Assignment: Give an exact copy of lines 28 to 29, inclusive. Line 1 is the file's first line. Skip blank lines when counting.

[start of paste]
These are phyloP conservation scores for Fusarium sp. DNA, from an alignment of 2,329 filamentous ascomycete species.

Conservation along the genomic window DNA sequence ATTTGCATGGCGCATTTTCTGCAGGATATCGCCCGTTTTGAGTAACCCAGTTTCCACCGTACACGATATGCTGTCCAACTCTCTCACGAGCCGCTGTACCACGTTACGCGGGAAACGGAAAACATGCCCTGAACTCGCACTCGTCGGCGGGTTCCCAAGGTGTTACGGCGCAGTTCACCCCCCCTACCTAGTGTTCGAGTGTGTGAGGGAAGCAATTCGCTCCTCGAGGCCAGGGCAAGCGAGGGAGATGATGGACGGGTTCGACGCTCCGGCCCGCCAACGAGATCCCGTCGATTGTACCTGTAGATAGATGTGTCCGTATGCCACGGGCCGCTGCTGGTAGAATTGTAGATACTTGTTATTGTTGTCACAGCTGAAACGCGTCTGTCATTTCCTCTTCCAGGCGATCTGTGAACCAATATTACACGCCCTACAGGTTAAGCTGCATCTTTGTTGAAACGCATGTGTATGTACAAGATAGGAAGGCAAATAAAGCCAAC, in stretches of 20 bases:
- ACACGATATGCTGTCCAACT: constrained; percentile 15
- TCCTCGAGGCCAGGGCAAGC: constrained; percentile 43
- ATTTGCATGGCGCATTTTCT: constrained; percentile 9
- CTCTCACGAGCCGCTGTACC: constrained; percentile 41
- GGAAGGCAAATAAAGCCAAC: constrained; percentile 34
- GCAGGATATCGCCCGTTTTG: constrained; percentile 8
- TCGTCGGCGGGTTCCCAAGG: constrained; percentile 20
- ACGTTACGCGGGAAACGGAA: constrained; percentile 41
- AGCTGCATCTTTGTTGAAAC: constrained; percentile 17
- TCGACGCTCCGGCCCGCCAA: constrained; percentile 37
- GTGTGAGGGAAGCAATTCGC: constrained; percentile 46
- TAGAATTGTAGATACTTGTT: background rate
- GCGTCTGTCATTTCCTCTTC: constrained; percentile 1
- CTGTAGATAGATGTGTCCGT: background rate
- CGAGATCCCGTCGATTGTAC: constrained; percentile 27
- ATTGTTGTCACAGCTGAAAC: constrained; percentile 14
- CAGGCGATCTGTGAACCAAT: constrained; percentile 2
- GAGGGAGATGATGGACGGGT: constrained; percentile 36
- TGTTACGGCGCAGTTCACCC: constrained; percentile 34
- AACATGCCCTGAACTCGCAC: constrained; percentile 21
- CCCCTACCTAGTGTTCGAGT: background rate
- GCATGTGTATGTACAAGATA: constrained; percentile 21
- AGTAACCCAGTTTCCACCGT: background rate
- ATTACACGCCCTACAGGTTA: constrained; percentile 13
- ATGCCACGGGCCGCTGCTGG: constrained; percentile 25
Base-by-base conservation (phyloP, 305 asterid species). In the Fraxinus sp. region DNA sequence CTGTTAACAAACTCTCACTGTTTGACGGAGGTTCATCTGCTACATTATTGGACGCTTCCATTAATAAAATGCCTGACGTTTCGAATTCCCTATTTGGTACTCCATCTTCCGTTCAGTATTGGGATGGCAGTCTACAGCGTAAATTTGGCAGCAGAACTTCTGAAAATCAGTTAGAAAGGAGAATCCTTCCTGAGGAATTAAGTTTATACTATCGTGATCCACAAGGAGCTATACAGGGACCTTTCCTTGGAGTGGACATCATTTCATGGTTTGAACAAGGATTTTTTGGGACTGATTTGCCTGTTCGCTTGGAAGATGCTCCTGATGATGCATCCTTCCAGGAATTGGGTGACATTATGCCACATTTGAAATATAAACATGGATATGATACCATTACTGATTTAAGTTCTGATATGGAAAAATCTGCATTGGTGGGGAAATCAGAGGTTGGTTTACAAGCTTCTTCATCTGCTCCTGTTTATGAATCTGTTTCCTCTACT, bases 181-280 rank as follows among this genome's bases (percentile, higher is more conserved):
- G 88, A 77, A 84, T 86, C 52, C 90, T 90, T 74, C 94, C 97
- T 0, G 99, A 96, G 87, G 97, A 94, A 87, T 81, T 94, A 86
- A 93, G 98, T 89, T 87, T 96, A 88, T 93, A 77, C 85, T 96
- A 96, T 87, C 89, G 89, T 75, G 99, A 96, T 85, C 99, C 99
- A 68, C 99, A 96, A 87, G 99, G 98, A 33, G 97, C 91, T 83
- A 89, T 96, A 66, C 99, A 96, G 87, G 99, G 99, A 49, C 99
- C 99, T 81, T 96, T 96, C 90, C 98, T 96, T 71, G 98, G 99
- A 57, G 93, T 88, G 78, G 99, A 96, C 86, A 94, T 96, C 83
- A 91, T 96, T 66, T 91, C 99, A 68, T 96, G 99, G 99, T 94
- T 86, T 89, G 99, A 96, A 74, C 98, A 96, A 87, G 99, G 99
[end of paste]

Base-by-base conservation (phyloP, 305 asterid species). In the Fraxinus sp. region DNA sequence CTGTTAACAAACTCTCACTGTTTGACGGAGGTTCATCTGCTACATTATTGGACGCTTCCATTAATAAAATGCCTGACGTTTCGAATTCCCTATTTGGTACTCCATCTTCCGTTCAGTATTGGGATGGCAGTCTACAGCGTAAATTTGGCAGCAGAACTTCTGAAAATCAGTTAGAAAGGAGAATCCTTCCTGAGGAATTAAGTTTATACTATCGTGATCCACAAGGAGCTATACAGGGACCTTTCCTTGGAGTGGACATCATTTCATGGTTTGAACAAGGATTTTTTGGGACTGATTTGCCTGTTCGCTTGGAAGATGCTCCTGATGATGCATCCTTCCAGGAATTGGGTGACATTATGCCACATTTGAAATATAAACATGGATATGATACCATTACTGATTTAAGTTCTGATATGGAAAAATCTGCATTGGTGGGGAAATCAGAGGTTGGTTTACAAGCTTCTTCATCTGCTCCTGTTTATGAATCTGTTTCCTCTACT, bases 181-280 rank as follows among this genome's bases (percentile, higher is more conserved):
- G 88, A 77, A 84, T 86, C 52, C 90, T 90, T 74, C 94, C 97